Once Grape had marched off, Billy turned to the other two.

“What do we do now?” said Ed.

“We have to keep a watch on Grape,” said Billy. “He’s gone off to the staff room. One of us should wait outside and follow him if he leaves — Elahoraella, you’d better do that.”

“Why me?”

“No one will be suspicious if you’re waiting for a teacher.”

“And what should we do?” Ed asked Billy.

“Camp out by the door to the proscribed passageway and just hope we can do enough to slow him down if he shows up.”

It didn’t take long for their plan to fall apart. Billy and Ed had only been standing outside the door to Waddles for ten minutes when Professor McDouglass showed up carrying a giant loaf of bread, and this time, she was angry from the start.

“Enough of this!” she said, glaring at them both. “Do you think you’re both more of a threat than the duck or the rest of the teacher’s enchantments?”

“I don’t think you’re supposed to feed ducks bread, Professor,” said Billy. “I read it in a book once.”

Professor McDouglass ignored him. “If I hear either of you have come anywhere near this door again, you will both be in detention for the rest of the year!”

Billy and Ed returned to the common room where they found Elahoraella waiting for them.

“I’m sorry,” she said, as they sat down beside her. “Professor Millbrook came past and while he was talking to me, Grape came out the staff room and strode away. I wasn’t able to follow him.”

“Well, that’s it then, isn’t it?” said Ed.

“No, there’s got to be something else we can do,” said Billy, a look of determination in his eye.

The other two stared at him.

“What are you thinking of?” said Elahoraella.

“I’ve got to do it,” said Billy. “I’m going to wait up here all day and give Grape the chance to go steal the Brie now, then tonight I’m going to go after him hours after he could already have left.”

“You can’t,” said Ed.

“What about Professor McDouglass?” said Elahoraella. “If she catches you, you’ll be expelled for sure.”

“WHAT DOES THAT MATTER?” Billy shouted. “If Grape gets to the Brie, Steven is coming back! He wants to kill me. He killed my parents. Don’t you understand?”

It was Elahoraella’s turn to shout. “NO, DON’T YOU UNDERSTAND, BILLY?”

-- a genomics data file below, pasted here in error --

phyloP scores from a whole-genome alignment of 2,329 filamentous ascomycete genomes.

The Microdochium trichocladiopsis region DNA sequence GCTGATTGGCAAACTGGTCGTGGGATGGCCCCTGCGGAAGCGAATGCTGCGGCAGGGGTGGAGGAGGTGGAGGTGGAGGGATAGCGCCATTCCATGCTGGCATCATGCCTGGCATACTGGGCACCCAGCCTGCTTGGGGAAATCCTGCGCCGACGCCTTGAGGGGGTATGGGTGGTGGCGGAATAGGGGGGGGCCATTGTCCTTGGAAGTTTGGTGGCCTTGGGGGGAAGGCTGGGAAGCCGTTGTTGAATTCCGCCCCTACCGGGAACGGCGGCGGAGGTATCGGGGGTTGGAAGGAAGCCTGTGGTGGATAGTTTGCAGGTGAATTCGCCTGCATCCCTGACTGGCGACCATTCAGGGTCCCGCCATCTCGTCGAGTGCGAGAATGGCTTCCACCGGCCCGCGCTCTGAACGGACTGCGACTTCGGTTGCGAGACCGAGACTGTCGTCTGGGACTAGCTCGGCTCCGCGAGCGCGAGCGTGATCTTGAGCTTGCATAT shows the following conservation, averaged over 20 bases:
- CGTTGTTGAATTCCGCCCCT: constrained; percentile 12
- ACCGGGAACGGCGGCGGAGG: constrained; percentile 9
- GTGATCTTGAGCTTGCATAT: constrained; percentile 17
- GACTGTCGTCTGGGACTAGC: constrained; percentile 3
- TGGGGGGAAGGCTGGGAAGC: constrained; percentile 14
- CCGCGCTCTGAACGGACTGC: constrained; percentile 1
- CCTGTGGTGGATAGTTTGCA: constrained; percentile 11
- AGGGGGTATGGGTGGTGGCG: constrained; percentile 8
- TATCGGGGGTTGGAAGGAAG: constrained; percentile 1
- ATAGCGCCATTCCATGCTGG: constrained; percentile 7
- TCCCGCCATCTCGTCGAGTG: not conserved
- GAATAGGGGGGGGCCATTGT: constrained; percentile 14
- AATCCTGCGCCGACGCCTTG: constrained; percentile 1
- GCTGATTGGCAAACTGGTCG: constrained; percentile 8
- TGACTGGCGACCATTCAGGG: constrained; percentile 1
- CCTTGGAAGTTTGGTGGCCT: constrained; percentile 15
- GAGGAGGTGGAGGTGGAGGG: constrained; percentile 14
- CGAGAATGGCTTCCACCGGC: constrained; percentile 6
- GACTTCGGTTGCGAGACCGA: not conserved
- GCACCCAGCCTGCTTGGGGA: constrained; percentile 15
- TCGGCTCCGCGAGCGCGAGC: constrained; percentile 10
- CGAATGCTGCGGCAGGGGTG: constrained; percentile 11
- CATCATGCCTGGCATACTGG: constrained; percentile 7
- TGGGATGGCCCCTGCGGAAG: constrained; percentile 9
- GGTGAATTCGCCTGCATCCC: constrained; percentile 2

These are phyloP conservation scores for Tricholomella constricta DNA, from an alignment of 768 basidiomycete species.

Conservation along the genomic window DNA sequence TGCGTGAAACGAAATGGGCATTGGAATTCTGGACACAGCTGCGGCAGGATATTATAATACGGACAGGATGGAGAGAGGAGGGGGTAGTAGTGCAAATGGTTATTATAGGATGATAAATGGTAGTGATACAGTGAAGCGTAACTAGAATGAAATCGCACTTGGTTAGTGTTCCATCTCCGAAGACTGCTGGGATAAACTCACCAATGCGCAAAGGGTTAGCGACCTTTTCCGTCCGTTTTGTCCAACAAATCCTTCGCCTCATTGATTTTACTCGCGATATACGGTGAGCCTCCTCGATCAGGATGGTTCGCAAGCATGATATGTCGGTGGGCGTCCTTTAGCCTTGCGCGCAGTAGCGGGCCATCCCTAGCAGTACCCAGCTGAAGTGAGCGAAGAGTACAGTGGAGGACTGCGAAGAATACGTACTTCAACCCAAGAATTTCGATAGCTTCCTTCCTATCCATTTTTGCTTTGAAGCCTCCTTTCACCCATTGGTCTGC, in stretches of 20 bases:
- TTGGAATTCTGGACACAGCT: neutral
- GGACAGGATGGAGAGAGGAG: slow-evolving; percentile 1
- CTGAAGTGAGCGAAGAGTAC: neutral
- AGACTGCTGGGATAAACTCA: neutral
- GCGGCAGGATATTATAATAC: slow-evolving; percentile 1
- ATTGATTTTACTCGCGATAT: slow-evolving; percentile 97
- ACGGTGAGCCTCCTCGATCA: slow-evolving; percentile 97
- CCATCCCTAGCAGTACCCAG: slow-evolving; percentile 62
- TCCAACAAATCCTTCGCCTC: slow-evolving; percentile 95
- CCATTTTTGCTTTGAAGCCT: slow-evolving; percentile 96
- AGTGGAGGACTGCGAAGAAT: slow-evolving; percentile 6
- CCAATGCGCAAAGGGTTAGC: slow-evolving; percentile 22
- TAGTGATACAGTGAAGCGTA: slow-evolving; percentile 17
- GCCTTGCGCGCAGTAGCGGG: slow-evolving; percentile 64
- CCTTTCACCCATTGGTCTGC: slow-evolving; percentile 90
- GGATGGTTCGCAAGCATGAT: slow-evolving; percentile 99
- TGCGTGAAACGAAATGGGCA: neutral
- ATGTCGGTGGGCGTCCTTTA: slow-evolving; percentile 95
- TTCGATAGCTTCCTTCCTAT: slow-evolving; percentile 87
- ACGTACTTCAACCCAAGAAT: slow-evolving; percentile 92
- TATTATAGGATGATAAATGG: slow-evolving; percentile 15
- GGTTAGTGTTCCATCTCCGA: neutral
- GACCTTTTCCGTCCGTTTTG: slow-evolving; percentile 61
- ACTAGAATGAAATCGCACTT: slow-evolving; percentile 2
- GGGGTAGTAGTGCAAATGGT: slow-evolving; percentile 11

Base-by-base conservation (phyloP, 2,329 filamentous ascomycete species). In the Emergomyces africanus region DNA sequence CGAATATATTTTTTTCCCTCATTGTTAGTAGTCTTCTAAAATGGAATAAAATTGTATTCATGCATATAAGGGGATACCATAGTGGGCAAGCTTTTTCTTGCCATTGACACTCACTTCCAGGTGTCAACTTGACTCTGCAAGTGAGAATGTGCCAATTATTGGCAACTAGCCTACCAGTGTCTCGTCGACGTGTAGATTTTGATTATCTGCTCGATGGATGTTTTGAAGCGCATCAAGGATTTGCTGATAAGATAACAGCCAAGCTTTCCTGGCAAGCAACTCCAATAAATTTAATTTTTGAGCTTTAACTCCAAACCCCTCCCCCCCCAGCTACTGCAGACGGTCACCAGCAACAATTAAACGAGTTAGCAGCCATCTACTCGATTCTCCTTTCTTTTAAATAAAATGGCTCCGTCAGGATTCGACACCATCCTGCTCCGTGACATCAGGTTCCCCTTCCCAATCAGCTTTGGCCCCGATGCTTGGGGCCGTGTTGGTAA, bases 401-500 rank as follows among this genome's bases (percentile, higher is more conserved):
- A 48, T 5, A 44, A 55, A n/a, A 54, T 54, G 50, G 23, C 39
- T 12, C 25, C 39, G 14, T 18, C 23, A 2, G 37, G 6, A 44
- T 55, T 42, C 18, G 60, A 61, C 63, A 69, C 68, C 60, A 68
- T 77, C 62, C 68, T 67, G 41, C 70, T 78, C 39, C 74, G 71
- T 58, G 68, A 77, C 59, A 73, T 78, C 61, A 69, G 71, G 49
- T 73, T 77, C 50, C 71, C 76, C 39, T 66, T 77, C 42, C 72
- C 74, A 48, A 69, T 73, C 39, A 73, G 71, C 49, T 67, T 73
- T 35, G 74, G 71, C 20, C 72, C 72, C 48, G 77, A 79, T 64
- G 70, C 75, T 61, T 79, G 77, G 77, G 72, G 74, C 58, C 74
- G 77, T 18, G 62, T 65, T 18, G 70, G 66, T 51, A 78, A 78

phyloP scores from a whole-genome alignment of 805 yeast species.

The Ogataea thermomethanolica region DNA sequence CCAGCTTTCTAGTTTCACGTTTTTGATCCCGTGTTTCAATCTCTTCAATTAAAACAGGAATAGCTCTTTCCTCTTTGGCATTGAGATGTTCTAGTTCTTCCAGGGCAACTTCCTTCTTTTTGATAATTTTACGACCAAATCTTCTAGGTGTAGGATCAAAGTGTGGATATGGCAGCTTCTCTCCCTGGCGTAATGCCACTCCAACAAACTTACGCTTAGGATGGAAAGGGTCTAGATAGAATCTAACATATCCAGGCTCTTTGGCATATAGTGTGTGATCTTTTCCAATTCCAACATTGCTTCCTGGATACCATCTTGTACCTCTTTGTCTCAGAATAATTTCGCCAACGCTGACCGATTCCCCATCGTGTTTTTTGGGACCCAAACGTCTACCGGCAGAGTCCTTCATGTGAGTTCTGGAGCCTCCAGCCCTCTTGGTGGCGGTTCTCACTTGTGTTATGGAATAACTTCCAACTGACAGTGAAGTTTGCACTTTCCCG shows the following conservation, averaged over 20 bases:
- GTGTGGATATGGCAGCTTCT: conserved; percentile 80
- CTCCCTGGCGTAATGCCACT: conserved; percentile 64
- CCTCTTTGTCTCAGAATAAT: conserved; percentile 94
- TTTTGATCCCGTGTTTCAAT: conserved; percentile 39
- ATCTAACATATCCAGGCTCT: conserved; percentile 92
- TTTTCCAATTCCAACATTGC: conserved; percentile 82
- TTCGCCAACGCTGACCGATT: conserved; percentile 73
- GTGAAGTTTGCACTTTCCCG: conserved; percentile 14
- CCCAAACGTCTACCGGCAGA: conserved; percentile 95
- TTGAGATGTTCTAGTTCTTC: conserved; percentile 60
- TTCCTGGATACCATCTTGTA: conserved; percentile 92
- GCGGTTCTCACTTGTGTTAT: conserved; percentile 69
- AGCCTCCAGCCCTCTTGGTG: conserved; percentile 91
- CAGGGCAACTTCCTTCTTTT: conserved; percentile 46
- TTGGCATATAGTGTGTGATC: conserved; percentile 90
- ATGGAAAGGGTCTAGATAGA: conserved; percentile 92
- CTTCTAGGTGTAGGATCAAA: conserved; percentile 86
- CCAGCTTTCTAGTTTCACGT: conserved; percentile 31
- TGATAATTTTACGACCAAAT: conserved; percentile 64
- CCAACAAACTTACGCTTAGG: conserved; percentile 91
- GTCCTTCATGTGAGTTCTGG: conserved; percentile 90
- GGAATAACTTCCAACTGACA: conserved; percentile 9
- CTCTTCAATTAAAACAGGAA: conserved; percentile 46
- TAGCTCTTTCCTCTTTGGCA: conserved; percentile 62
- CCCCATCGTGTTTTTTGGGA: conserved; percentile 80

Billy was taken aback.

“You’re not the only person whose family Steven has murdered. You’re not the only person he’s tried to kill. You’re not the only person he would try to kill again if he came back. Not everything is about you just because it’s your name on the front of things, Billy. Don’t you ever think about that?”

“She’s got a point, you know?” said Ed. “Doesn’t everyone else matter just as much?”

There was an awkward silence. Bill glared at them both.

“I’m going out here tonight, whether you’re with me or not,” he said eventually. “I’ll use the translucency tree.”

“But will all three of us fit inside it?” said Ed.

“All — all three of us?”

“We’re with you, Billy,” said Elahoraella. “You’re not going to do this alone.”

“But if anybody catches us, you’ll both be kicked out too.”

“I don’t think that’s going to happen,” said Elahoraella with a smile on her face. “Professor Millbrook told me I got extra marks in our exam today for thinking to stick flyers to the top of people’s umbrellas in the rain. He said it’s one of the best techniques he’s ever seen. They don’t even teach it.”

They went for dinner, then returned to the common room and sat apart from each other. Elahoraella was busy reading Brie and Me, checking to see if there was anything written in it that might be of some use to them. Billy and Ed sat in silence, occasionally giving the other a nervous glance across the room.

Slowly, the common room began emptying as their fellow Osphranters went off to bed. Finally, after a group of sixth-year students went up to their dormitory, Ed turned to Billy. “Time to get the translucency tree,” he said. Billy nodded, then ran upstairs to pull it out from under his bed.

“We should try it on here to make sure it’s big enough to fit all three of us,” said Elahoraella when Billy returned.